Jamie Fly, a senior fellow at the German Marshall Fund, discussed the role of Congress in advancing U.S.-India legislative exchange. Surprised at how few Congressional staff and opinion leaders have visited India, he insisted that regularizing dialogue in this area could strengthen the bilateral relationship, which he described as of the “utmost long-term strategic importance.” Fly voiced his concerns that the administration is “very much focused in the moment,” and “America first” is about delivering short-term gains. “But the real play is long term,” he stressed. One area for coordination, Fly suggested, would be for both sides to develop an approach to China’s Belt and Road Initiative. He concluded that if the United States wants to invest the time and energy in the already positive U.S.-India relationship, “This can be a long-term success story for this administration.”

  1. A note of caution

Richard Rossow, Wadhwani Chair in U.S.-India Policy Studies at the Center for Strategic & International Studies, injected a note of caution. He said he is “nervous” about friction on the economic side of the relationship, particularly the possibility that “minor grievances on trade could become a lot more prickly.” As Rossow put it, “The leader of the world’s wealthiest country [is] expecting the leader of one of the world’s developing countries to come here and give us benefits and gifts.” Speaking more broadly of the bilateral economic relationship, he added, “There’s no big picture thing that’s been tying us together” on the trade or investment front.

Tanvi Madan commented that Modi will be conscious of Trump’s desire for “tweetable wins”—deals to tout—from such visits.

Photo of Tanvi Madan and Natan Sachs.

  1. India’s new realism

Natan Sachs, director of the Center for Middle East Policy Studies at Brookings, discussed Modi’s historic trip to Israel, the first-ever of its kind by an Indian head of government. He laid out the regional context of Israel’s “rebalance” to Asia and noted that in Israel, there is “no controversy” about the relationship with India, which is regarded in a very positive light. As such, it’s “great politics domestically” and “cost-free” for Israeli politicians. He invoked his own experience as a young backpacker in India, explaining that many Israelis travel to India and have a very positive image of the country, facilitating state-to-state diplomacy.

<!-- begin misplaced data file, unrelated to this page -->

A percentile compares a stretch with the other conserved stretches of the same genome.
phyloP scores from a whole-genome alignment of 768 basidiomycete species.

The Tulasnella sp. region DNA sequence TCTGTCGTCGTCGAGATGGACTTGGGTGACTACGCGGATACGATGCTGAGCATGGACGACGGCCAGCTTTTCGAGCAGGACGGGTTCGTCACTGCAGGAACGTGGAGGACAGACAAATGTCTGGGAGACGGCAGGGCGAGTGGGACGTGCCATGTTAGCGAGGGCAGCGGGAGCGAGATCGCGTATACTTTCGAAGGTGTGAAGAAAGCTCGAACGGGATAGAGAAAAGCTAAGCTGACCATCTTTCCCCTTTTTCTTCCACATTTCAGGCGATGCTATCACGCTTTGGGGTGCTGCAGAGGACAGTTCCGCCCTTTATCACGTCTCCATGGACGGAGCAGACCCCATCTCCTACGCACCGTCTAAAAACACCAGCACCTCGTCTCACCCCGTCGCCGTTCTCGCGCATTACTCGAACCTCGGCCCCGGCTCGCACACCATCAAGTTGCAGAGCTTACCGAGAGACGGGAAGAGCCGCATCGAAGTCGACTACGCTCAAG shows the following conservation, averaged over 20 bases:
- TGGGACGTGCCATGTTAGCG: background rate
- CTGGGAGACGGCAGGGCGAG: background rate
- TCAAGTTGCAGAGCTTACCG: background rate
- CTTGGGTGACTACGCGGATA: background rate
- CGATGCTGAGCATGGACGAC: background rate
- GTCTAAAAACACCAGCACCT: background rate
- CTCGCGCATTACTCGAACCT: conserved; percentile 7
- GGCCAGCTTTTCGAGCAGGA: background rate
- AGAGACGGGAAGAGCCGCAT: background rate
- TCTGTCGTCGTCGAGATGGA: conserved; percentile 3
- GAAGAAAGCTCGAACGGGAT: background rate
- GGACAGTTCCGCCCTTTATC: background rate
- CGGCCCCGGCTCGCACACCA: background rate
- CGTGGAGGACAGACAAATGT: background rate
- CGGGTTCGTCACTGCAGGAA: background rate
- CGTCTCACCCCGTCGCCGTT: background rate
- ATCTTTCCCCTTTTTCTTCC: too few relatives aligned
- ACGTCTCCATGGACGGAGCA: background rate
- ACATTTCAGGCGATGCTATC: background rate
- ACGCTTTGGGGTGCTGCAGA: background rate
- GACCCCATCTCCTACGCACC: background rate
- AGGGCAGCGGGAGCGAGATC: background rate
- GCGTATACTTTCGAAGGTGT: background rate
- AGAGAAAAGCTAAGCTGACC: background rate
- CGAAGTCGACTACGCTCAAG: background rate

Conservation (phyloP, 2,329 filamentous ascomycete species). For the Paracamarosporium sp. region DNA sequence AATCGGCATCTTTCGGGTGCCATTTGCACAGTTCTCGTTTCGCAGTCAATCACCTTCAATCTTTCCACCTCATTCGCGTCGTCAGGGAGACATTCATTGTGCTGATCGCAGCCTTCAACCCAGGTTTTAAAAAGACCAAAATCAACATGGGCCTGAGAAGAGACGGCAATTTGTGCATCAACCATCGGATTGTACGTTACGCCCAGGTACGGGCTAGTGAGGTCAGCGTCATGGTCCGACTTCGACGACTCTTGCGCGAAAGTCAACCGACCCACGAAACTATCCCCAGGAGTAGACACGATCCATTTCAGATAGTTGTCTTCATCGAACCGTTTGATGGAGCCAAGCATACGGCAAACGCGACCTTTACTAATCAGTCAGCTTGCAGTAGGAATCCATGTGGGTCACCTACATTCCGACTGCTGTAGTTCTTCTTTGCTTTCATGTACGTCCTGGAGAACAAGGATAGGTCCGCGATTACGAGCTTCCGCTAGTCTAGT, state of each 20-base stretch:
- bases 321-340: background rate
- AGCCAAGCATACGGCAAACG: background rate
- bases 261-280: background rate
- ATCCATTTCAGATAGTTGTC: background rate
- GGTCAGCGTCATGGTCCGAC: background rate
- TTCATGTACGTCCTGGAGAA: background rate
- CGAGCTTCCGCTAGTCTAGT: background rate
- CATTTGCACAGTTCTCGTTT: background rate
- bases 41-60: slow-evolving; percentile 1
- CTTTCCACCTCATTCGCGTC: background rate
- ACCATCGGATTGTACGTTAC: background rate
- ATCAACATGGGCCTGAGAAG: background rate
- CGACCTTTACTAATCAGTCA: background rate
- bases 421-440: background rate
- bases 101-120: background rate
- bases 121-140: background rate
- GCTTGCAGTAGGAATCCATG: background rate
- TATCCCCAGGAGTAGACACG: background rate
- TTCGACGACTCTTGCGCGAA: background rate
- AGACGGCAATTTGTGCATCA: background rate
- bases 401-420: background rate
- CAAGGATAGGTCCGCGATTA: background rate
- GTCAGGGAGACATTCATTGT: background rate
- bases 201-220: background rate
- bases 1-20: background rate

Yet, as Sadanand Dhume of the American Enterprise Institute explained, relations have not always been as positive as they are today. Deepening strategic ties with Israel represents a major shift in Indian foreign policy from the era of his childhood, he recalled, when Indian passports prohibited travel to Israel. Dhume outlined the key constituencies in India which support a closer relationship with Israel and are enthused by Modi’s trip. More fundamentally, he added, deepening India-Israel ties indicate a broader shift in Indian foreign policy against the old elite and past policies of non-alignment.

Sachs, on his part, noted that, like India, there is a sense of pragmatism from the Israeli perspective as well. Israel understands that India will seek relations with Saudi Arabia or other Sunni Arab countries on account of its energy needs, and it doesn’t oppose them. Likewise, he noted, “For Israel, the growing relationship with India is part of a wide-ranging effort to deepen its relationship with major Asian powers including India, China, and Japan.” Yet Sachs pointed out that Israel does not want relations just with the BJP (the Bharatiya Janata Party, which Modi represents); it wants a strong relationship with India.

Tanvi Madan concluded that India has more leverage in its foreign relations than in the past and less asymmetrical relationships with external powers as its own power expands. India under Prime Minister Modi is engaging with other countries on a range of issues, from maritime and port security to counterterrorism and intelligence sharing. As several panelists mentioned, the relationship with the United States is crucial for India, and there are some significant strategic and economic drivers for the India relationship from the United States as well.